Fall of the South: The Burning of Columbia
For the next few months, we'll be covering the final days of the Civil War exactly 150 years later. This is the second installment of the series.
February 17-18, 1865: The Burning of Columbia
After leading his army on its famous march through Georgia to the sea in November and December 1864, laying waste to thousands of square miles as they advanced, in January 1865 General William Tecumseh Sherman rested his army in Savannah and received fresh supplies from the Union Navy, letting Confederate commanders guess what his next move would be. At last in February 1865 he headed north into the Carolinas, intending to crush the remaining Confederate forces between Georgia and Virginia and eventually join forces with Ulysses Grant’s army laying siege to Petersburg, Virginia.
The cradle of the rebellion, South Carolina was held in special contempt by Sherman and his men, who blamed the state for the Civil War and now felt it their right and duty to mete out a harsh punishment—even harsher than the one they delivered in Georgia, if that was possible. The terrible climax of Sherman’s march through South Carolina was the burning of the state capital, Columbia, on the night of February 17-18, 1865.
As Sherman’s army of 65,000 men approached the capital, the state government prepared to flee along with thousands of panicked residents, terrified by reports of Union depredations in Georgia and the southern part of their own state. One observer, Emma LeConte, described the chaotic scene in her diary:
The Government is rapidly moving off stores—all day the trains have been running, whistles blowing and wagons rattling through the streets. All day we have been listening to the booming of cannon—receiving conflicting rumors of the fighting. All day wagons and ambulances have been bringing in the wounded over the muddy streets and through the drizzling rain, with the dark gloomy clouds overhead… Nearer and nearer, clearer and more distinctly sound the cannon—Oh, it is heart-sickening to listen to it!
On February 17, the only defenders, a small force of Confederate cavalry, withdrew from the city and Sherman’s Union troops marched in unopposed. With most of the remaining inhabitants cowering in their homes, the streets were filled with of thousands of freed Union prisoners of war and former slaves, while Sherman’s troops soon helped themselves to any liquor they found, only adding to the chaos. One Union officer, Major Thomas Osborn, recalled, “when the brigade occupied the town the citizens and negroes brought out whiskey in buckets, bottles and in every conceivable manner treated the men to all they would drink.”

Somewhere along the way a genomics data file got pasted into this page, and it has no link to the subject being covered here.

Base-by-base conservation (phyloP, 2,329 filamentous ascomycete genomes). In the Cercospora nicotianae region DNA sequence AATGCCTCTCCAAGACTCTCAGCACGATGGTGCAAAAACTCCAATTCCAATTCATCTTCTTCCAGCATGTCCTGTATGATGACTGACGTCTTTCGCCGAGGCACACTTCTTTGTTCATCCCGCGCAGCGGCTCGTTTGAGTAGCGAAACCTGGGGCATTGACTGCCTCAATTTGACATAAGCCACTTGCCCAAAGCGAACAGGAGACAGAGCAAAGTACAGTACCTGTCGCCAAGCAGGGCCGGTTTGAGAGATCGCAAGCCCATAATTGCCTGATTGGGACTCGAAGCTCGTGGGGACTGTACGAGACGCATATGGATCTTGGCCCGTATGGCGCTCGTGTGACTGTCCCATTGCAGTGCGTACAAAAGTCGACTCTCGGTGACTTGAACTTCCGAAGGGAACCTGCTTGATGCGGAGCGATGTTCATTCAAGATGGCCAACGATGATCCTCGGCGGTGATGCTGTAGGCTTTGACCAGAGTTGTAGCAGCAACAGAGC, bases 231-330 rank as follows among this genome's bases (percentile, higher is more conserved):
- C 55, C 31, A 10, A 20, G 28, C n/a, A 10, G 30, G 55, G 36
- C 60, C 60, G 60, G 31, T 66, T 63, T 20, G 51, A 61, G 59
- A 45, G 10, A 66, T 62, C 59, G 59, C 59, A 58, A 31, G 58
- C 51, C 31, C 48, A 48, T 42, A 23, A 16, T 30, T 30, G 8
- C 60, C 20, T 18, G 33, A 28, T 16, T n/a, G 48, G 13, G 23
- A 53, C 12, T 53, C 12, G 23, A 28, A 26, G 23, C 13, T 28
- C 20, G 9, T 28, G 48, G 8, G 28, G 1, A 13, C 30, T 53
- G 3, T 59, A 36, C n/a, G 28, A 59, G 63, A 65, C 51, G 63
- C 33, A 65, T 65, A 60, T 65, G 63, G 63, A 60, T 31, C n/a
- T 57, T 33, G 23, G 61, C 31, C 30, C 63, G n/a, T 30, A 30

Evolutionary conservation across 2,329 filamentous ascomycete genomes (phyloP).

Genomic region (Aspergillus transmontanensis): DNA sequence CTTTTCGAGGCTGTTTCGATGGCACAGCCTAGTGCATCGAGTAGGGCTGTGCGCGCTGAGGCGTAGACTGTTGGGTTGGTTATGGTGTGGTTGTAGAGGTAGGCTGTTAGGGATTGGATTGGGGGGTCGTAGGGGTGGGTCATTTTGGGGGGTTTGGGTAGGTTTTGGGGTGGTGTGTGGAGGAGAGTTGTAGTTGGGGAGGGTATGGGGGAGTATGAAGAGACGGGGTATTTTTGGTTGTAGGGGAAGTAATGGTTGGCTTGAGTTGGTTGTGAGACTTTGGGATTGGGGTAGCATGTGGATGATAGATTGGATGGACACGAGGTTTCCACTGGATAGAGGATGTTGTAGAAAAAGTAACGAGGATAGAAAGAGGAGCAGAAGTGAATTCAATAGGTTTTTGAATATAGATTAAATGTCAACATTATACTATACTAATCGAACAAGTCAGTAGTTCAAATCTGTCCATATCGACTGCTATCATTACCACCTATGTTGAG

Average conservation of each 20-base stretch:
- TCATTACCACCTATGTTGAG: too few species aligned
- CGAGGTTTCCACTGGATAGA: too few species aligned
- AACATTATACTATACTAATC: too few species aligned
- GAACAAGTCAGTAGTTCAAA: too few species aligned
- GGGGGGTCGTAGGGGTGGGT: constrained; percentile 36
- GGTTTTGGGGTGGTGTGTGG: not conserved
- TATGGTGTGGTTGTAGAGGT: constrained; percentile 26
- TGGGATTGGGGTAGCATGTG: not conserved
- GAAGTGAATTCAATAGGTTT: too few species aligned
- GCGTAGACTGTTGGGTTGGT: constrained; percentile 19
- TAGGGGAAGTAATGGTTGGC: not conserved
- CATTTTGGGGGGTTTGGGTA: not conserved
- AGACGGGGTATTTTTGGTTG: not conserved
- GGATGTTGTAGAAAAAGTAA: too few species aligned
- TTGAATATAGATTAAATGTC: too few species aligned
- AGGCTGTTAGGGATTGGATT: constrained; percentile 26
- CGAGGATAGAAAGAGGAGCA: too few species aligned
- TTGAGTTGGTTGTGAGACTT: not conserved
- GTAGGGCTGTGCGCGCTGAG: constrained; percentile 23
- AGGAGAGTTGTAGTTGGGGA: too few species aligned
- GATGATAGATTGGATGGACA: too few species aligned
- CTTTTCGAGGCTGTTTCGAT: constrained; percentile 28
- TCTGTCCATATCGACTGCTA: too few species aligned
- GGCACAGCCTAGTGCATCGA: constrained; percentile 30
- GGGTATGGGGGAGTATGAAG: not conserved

What happened next remains a subject of debate to this day. Sherman claimed that he never ordered the city’s destruction, and in fact explicitly ordered his artillery not to shell the city before it was occupied in order to protect lives and property. Union officers also blamed the Confederate commander for piling bales of cotton in the streets to be burned before retreating. However many of the city’s residents recorded seeing Union soldiers deliberately setting fire to buildings with torches—and Sherman’s failure to prevent his men from gaining access to copious quantities of alcohol seems negligent, at best.
Whoever was to blame, as darkness fell on the night of February 17, 1865, flames were seen rising from several areas in downtown Columbia. Now chaos descended as Union soldiers, freed slaves, and criminals looted in a drunken frenzy. LeConte painted the scene with vivid imagery in her diary:
By the red glare we could watch the wretches walking—generally staggering—back and forth from the camp to the town—shouting—hurrahing—cursing South Carolina—swearing—blaspheming—singing ribald songs and using [such] obscene language that we were forced to go indoors. The fire on Main Street was now raging, and we anxiously watched its progress from the upper front windows. In a little while however the flames broke forth in every direction. The drunken devils roamed about setting fire to every house the flames seemed likely to spare…